Building a basic Shitstorm Detection System

In this tutorial you will learn how to build a basic "shitstorm" detection system for your facebook page. A shitstorm is also known as social media crisis or "getting flak on social media". Although, the term is mostly used in german speaking countries, I'll use it throughout this tutorial, because it is really expressive.

Our detection will use a facebook (in this case the official facebook account of our student representation - ÖH WU). They received a lot of flak, because they overbooked their prom event and a lot of people with valid tickets were not allowed to enter.

First of all make sure that all the dependencies are installed and loaded:

install.packages(c("Rfacebook", "dplyr", "syuzhet","ggplot2", "outliers"))
library(Rfacebook)
library(ggplot2)
library(dplyr)

You need a API token, which you can get right here, to use Facebook's API.

token <- 'please insert your token right here'

Loading Comments

The following function loads all comments from a page given a page name (page), the facebook token, a start date (since) and a end date (until):

loadComments <- function(page, token, since, until){
  # empty dataframe
  all_comments <- data.frame(row.names = c("from_id", "from_name", "message"))

  # load posts (max. 5000)
  page <- getPage(page, token, n = 5000, since, until)

  # load all comments for the given posts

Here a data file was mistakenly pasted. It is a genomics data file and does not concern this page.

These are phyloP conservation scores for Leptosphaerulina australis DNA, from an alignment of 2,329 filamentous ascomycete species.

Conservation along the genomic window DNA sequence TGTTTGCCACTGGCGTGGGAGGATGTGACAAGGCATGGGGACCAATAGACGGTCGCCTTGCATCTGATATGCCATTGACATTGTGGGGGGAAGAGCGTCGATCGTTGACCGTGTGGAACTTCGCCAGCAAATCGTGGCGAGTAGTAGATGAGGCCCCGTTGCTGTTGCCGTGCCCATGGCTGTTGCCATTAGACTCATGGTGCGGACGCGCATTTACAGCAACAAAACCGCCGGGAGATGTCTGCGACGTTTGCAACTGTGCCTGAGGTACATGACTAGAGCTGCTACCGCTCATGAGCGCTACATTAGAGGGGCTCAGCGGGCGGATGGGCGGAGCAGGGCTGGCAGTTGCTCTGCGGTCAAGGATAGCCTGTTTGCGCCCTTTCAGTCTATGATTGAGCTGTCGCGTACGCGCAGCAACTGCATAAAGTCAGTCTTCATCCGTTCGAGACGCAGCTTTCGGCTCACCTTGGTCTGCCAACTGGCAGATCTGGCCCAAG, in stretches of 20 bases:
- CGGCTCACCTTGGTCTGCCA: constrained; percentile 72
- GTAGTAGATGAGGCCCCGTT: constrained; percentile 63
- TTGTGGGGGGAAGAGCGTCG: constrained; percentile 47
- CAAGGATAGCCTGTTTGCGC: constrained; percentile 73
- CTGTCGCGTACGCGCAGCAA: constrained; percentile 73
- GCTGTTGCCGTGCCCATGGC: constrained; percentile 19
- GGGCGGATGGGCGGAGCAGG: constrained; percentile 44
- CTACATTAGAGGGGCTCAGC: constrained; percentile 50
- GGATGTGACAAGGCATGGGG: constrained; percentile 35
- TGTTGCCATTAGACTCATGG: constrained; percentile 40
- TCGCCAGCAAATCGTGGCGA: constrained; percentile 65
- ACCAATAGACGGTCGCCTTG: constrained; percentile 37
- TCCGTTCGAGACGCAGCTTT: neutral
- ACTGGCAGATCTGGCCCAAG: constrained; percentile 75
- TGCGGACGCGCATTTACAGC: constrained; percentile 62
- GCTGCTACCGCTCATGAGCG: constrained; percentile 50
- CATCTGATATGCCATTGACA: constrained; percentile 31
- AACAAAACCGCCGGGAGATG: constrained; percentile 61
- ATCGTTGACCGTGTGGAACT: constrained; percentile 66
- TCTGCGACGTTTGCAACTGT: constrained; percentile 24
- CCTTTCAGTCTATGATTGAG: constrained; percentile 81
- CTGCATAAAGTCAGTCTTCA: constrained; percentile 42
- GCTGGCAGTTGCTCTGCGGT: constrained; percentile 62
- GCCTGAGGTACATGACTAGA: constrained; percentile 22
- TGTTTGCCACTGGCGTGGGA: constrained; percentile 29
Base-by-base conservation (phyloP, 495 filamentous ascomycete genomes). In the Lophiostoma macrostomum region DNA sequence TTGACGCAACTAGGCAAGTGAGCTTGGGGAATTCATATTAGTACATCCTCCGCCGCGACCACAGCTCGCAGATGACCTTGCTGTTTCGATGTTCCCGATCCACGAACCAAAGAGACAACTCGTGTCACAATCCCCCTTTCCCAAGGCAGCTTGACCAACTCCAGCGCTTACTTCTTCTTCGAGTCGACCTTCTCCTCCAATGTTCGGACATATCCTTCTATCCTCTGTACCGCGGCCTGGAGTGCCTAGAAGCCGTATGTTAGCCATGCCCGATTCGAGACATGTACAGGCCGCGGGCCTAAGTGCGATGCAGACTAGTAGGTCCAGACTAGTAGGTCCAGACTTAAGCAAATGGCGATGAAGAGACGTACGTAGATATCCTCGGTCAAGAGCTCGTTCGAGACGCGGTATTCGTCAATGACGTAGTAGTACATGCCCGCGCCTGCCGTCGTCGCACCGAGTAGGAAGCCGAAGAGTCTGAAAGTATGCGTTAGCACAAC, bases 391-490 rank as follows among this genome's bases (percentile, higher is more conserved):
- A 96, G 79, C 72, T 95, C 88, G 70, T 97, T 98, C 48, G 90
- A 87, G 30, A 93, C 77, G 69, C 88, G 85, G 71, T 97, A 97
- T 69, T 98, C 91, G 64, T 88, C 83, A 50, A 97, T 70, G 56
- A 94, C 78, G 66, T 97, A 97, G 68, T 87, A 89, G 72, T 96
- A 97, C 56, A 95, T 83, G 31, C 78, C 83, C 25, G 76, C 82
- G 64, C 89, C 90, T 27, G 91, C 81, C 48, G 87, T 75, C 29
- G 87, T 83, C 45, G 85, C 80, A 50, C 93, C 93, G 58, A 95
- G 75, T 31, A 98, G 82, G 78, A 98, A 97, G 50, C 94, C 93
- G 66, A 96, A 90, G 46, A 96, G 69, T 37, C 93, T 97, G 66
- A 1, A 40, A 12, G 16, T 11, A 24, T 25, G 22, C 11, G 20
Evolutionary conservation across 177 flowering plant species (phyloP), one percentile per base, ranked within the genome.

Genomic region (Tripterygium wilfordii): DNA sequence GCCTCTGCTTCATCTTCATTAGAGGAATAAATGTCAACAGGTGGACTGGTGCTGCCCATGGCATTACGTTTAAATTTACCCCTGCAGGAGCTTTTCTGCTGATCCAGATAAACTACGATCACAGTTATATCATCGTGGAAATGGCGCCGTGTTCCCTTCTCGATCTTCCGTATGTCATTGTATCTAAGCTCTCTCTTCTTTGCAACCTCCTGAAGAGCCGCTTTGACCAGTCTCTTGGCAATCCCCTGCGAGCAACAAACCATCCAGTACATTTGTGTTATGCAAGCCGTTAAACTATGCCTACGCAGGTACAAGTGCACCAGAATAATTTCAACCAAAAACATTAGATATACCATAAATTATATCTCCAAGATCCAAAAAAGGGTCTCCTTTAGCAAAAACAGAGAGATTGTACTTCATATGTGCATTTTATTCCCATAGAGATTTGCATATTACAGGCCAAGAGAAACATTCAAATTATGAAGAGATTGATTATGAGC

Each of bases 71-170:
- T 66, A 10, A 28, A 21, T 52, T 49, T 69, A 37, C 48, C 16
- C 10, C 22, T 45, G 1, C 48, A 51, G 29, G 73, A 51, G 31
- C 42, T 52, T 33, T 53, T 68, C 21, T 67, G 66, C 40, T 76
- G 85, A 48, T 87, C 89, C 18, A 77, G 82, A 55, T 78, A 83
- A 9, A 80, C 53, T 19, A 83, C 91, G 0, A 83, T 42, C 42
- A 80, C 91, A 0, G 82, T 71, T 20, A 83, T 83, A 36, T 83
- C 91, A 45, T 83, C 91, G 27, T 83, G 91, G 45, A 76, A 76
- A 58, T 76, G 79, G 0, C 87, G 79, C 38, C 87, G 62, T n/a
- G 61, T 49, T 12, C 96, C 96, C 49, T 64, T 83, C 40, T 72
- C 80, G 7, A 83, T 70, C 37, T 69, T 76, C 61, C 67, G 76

for(id in page$id){
    # extract just comments and ignore the rest
    post_comments <- getPost(id, token, n = 1000, likes = FALSE, comments = TRUE)$comments
    all_comments <- rbind(all_comments, post_comments)
  }

  return(all_comments)
}

We can run the following command to load all comments from oehwu's posts using the new created loadComments method:

comments_raw <- loadComments("oehwu", token, '2016/01/01', '2017/04/01')

25 posts 50 posts 75 posts 100 posts 125 posts 150 posts 175 posts 200 posts 225 posts 250 posts 275 posts 300 posts 325 posts 350 posts 375 posts 380 posts

Now we have the data, but some information is still missing (e.g., the sentiment of the comments, boolean variable indicating if observation is an outlier) and we will delete all unused variables. The sentiment is evaluated using the syuzhet package, which is really easy to use and provides good results for this task. If you want better results you can train your own sentiment analysis algorithmn or use multiple methods and build an ensambled system. In the following Code I used the dplyr package to transform the comments:

comments <- comments_raw %>% transmute(
  # remove special chars
  message = iconv(message, sub = "byte"),
  # convert date string to timestamp
  datetime = as.POSIXct(created_time, format = "%Y-%m-%dT%H:%M:%S+0000", tz = "GMT"),
  # predict sentiment
  sentiment = sapply(message, syuzhet::get_sentiment),
  # the following weighted sentiment value will be used to measure the impact
  weighted_sentiment = sentiment * likes_count,
  # attention, obvious tip: the outliers package provides some methods to find outliers :)
  outlier = outliers::scores(weighted_sentiment, type="chisq", prob=0.9),
  likes_count = likes_count
  # we will drop all comments without "approval" to remove noise
) %>% filter(likes_count > 0)

Visualize Results

We will plot the results using the ggplot package. I allows to mark outliers with a different color and change the size of the points regarding its like_count:

ggplot(comments, aes(datetime, weighted_sentiment)) + 
  geom_line(alpha=0.2) +
  geom_point(aes(color=outlier, size=likes_count)) + 
  scale_x_datetime(date_labels = "%b %d")

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